The Wannsee Conference… is not regarded as the point at which the policy [of extermination] was confirmed rather than initiated. It remains an important juncture, however, the moment when barbarism and technology joined together in the most demonic alliance ever. If Hitler found ‘willing executioners’ among his own people, he also found them among his conquered subjects… The Holocaust was enacted in the fevered dreamscapes of Eastern Europe where… Holocaust was a state of mind before it was Nazi policy.
–Latvian-Canadian historian Modris Eksteins, Walking Since Daybreak (Mariner Books, 1999).
The above quote has stuck with me ever since I read Eksteins’s book over a decade ago. Partly because I had visited the former Jewish ghetto in Vilnus, Lithuania and had frequented a square in Klaipeda at least partly famous for being the locus of a speech by Hitler. It came back to me today when someone suggested that the Trump candidacy, if he loses tomorrow, will have been a net good since at least the truth has come out—we now know the extent of the racism in the right wings of much of America.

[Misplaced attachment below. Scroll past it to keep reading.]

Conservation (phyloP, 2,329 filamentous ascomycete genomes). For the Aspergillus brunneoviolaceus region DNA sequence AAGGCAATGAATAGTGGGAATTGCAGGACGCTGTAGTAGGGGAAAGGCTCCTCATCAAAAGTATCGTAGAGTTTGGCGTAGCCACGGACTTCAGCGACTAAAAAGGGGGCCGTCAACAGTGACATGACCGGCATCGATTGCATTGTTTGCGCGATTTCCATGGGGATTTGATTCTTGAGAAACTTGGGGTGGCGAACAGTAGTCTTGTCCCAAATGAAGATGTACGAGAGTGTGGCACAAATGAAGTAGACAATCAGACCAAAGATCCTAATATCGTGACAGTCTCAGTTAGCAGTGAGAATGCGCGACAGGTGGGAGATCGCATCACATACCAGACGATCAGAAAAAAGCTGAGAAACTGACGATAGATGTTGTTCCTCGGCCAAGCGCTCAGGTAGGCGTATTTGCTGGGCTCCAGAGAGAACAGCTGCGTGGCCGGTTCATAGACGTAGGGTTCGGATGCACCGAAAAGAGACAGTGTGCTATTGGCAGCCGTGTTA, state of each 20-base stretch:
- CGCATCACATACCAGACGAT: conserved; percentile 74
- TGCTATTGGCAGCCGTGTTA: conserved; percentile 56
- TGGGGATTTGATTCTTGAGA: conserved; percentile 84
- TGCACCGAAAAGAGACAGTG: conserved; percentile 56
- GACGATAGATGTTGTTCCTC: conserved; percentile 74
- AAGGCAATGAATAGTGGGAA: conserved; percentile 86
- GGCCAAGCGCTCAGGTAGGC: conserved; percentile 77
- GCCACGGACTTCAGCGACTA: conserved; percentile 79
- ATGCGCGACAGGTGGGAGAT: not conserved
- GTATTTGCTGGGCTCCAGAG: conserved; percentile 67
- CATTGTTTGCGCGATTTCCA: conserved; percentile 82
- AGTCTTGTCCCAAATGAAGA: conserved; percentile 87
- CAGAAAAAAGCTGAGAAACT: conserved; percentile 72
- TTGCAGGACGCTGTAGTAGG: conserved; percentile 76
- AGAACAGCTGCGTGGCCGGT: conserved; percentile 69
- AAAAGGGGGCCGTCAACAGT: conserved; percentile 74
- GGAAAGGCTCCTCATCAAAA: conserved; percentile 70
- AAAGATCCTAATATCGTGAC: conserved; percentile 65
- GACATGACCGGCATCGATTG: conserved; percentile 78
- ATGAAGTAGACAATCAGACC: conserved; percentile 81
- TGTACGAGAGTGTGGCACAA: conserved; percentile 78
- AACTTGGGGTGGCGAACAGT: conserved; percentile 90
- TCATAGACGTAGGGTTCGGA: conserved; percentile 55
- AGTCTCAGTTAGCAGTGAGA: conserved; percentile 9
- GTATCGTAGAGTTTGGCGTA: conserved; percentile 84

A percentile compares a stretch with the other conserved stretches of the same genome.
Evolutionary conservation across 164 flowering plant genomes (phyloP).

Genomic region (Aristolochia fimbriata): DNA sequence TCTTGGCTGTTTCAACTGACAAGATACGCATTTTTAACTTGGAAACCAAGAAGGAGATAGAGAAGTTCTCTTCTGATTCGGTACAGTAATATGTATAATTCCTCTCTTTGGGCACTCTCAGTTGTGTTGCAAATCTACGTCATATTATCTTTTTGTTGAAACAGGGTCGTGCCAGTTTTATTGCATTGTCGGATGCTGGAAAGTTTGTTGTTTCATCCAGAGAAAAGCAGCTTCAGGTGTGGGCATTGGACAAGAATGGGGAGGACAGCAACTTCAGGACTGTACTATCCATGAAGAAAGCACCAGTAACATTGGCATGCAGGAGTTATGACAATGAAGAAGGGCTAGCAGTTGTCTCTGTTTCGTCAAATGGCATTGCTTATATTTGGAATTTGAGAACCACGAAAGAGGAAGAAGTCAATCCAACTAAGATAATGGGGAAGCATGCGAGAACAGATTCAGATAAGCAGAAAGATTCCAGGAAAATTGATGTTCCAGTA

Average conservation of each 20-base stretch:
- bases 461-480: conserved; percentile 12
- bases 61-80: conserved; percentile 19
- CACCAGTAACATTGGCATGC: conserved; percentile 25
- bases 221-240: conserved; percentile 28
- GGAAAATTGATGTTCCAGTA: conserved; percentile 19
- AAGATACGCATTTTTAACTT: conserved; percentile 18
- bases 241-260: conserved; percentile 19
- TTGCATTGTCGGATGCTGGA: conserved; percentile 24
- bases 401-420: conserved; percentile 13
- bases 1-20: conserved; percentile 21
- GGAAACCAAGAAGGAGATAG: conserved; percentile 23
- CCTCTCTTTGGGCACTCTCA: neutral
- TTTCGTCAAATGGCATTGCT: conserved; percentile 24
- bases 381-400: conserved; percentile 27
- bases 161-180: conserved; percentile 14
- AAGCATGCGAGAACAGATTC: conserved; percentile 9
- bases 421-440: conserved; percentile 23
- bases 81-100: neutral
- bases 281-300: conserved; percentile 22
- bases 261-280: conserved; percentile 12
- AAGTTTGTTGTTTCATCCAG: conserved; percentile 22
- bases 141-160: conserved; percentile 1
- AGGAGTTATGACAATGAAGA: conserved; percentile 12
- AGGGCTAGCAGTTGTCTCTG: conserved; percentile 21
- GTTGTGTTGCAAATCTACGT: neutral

I do not agree. Had the technology of Nazism not met the barbarism of anti-semitism already latent in parts of Poland and the Baltics, then would the lives of Jews and Roma been fine? Certainly not. But neither would millions of Jews and Roma had been exterminated because of the legitimating of the barbarism through the election of Hitler.
Is Trump Hitler? No, of course not (The reason such comparisons are useful is to make stark one’s reason not to make a direct comparison). The chances that Muslims, Latinos, and Blacks would be exterminated is minimal, thank goodness. But the nomination of someone who so regularly spews racist and xenophobic rhetoric legitimizes a hatred for the Other. Trump claims to be the voice of his people, which may be the case in some ways. But that voice would be better bottled up. The frustrations with immigrants (like Somalis in Minnesota—Trump’s most recent target of his rhetoric) doing things differently would be better off not expressed. Time may not heal all wounds, but it might keep them from becoming gangrenous.
For the conservative, there are certainly better, more benign choices than to hold one’s nose and vote for Trump. Four more years of left-of-center policies are four more years to create a constructive right-of-center policy. It may not be ideal for those who lean Republican, but neither is Trump, who has little regard for conservatism anyway. At best, he will fumble his way through a term, fighting with his own party and flaming out. At worst, well, I’d rather not entertain those thoughts. Such a task can be the opposite of constructive.
(See also “Is Donald Trump a Sodomite?“)